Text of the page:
Rampant Games' Jay Barnson, who you might know for his frank opinions on the role-playing genre and videogame industry in his blog and for having developer Frayed Knights: The Skull of S'makh-Daon, has taken some time to type an entry about "games with messages", games that try to convey a message or handle controversial themes. Here's a snippet:
But even for games where entertainment is the primary focus – a game intended for the masses (or for the hundreds or thousands, for many indie games): Should games have a message? Should games contain controversial themes? If I’m playing a game for entertainment, am I going to be angry if the game also tries to drive home a politically-charged message to me?
For me – the answer is maybe.
A case in point for me is Craig Stern’s Telepath RPG: Servants of God. Now, I’m a religious guy, and I did feel a little bit of concern about the setting and main enemy group of the game, a theocracy (“The Cult”) with some parallels to Christianity. Now, I’ve not finished the game, so it’s still possible I could come up against some parts that really piss me off. But from what I’ve played, Stern has done a reasonable enough job of leaving the theme open enough to interpretation that I’ve not had a problem with it. As it so happens, I’d be pretty dang terrified of a theocracy, myself – a medieval history class in High School left me thoroughly disgusted with what has been done in the name of Christianity. I feel I have room in my mind to view the Cult as a broader metaphor, this hasn’t bugged me too much. But I could see how mileage may vary for others.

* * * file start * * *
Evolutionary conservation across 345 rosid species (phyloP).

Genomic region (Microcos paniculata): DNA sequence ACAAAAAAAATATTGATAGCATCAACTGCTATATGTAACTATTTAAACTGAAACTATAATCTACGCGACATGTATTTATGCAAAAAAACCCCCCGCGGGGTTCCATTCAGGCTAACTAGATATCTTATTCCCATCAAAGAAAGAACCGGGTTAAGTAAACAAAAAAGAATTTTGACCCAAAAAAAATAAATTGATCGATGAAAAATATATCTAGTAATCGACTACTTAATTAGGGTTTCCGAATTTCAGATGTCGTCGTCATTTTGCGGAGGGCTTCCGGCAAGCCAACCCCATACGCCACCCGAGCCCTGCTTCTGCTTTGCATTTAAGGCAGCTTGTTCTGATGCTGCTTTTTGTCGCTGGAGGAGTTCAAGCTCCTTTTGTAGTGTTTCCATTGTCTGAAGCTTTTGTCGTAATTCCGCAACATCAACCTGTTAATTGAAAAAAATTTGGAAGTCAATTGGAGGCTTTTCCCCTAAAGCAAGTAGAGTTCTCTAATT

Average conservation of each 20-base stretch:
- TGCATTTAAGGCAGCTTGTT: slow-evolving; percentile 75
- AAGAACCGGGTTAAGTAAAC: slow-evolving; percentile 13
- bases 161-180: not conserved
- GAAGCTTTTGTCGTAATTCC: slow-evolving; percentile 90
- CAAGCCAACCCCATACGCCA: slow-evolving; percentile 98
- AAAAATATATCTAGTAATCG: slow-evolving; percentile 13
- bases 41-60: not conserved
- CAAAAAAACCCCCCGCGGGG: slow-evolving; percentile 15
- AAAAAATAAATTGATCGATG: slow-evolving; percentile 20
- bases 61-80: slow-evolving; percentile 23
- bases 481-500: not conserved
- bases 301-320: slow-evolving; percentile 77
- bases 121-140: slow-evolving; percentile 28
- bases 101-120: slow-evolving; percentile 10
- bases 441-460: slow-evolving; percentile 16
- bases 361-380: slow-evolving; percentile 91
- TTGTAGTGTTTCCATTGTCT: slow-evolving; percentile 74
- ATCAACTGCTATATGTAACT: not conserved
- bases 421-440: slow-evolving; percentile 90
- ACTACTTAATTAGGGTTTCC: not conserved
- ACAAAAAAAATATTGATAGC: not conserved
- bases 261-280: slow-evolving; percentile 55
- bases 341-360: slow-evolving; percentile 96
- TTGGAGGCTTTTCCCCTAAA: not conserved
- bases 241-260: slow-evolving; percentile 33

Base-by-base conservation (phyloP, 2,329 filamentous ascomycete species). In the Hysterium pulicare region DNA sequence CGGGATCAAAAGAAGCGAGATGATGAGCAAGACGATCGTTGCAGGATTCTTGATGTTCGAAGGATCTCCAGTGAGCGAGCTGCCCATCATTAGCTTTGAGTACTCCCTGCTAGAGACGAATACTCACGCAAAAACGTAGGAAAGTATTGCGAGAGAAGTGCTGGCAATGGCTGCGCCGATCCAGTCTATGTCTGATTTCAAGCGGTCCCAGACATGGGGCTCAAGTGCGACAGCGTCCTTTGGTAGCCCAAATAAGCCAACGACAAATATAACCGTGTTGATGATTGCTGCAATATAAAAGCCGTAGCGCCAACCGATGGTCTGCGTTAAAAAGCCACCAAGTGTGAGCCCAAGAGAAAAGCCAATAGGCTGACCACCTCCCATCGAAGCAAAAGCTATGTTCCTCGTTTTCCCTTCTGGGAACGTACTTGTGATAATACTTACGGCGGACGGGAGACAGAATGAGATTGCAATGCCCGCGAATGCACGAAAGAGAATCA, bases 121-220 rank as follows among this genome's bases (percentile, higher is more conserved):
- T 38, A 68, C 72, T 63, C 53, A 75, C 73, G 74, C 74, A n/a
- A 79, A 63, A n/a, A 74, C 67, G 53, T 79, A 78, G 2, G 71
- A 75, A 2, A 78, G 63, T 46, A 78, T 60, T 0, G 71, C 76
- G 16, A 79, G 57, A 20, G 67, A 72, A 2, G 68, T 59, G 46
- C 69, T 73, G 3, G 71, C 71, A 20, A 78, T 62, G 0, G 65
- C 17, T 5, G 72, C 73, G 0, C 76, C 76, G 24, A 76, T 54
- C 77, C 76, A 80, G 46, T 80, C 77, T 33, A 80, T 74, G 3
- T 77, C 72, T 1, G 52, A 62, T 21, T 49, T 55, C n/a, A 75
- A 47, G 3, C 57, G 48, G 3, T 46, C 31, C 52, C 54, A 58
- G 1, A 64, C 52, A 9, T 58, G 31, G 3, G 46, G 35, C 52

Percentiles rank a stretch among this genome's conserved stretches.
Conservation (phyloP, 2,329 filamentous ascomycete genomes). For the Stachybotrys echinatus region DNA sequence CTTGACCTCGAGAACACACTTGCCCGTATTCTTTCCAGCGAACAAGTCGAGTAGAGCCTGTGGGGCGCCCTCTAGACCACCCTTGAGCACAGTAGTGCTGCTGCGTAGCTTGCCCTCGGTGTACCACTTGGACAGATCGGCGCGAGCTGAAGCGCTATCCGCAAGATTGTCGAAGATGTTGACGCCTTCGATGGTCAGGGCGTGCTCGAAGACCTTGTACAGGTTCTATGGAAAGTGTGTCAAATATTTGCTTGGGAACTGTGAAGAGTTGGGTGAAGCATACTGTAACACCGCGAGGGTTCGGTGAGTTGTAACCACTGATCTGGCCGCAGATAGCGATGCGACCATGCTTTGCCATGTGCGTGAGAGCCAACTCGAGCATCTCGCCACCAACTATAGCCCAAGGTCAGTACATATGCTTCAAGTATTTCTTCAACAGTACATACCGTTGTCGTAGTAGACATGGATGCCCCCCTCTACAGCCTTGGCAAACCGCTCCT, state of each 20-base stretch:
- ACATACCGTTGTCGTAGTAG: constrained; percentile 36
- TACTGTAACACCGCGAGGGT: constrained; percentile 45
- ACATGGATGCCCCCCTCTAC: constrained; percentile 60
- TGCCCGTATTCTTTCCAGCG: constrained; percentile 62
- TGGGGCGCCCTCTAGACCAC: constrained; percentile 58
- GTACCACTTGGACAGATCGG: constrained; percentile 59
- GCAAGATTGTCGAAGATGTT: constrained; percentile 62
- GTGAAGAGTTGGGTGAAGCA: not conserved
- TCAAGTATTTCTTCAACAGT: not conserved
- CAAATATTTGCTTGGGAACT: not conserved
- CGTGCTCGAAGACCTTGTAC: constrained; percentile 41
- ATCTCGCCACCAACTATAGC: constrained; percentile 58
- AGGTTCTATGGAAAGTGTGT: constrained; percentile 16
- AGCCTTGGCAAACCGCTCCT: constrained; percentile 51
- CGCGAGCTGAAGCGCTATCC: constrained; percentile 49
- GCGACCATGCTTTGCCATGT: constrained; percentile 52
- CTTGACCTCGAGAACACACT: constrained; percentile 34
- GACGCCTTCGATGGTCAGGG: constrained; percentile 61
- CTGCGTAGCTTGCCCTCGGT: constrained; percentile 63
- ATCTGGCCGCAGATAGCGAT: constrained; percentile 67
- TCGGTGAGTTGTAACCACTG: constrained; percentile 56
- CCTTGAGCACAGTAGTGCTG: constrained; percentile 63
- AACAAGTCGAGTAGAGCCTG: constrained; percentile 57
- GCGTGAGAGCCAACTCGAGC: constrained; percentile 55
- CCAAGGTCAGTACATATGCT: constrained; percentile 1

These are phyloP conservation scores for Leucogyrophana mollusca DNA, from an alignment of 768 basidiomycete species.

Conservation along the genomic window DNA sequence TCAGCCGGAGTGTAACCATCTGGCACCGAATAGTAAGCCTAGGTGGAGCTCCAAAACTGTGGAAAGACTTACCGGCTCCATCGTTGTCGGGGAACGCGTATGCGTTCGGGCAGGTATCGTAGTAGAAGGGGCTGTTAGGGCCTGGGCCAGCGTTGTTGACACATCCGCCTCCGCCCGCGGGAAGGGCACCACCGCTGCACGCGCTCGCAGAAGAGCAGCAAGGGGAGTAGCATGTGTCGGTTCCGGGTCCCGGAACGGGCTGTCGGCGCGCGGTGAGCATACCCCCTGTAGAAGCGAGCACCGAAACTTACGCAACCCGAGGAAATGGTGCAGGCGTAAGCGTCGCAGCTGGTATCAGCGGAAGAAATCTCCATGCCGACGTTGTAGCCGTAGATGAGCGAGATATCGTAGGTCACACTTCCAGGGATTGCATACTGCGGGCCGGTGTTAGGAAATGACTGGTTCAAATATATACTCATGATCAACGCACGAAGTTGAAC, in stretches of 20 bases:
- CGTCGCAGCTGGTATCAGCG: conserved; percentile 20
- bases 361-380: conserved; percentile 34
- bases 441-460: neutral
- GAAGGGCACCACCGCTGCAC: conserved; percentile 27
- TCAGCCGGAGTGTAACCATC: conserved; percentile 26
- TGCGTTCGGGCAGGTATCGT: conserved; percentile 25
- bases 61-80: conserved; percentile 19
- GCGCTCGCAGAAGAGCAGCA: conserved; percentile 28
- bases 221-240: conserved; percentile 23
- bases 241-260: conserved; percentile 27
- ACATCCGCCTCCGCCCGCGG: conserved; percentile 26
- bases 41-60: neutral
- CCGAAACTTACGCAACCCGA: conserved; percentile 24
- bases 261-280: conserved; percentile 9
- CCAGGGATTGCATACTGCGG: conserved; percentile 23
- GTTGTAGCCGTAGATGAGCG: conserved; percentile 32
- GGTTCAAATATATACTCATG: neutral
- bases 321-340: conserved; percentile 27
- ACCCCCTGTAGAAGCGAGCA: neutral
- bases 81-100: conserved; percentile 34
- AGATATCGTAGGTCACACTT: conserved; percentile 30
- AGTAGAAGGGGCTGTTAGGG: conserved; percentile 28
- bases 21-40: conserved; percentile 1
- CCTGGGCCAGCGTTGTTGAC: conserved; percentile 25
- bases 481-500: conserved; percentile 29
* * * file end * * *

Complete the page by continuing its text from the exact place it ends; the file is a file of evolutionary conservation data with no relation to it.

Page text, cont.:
Ultima VII: The Black Gate did kind of the same thing, and remains my favorite CRPG. It’s predecessor, Ultima IV: Quest of the Avatar, broke entirely new ground in its time by rolling in a system of virtues into the RPG formula which made players accountable for not only their results, but the manner in which they acquired them. Again, the beauty of Ultima IV wasn’t in that it was submitting a defined philosophy that the player must subscribe to outside the confines of the game, but rather in that it made players have to think about these kinds of things at all, and balance out their actions and decisions accordingly.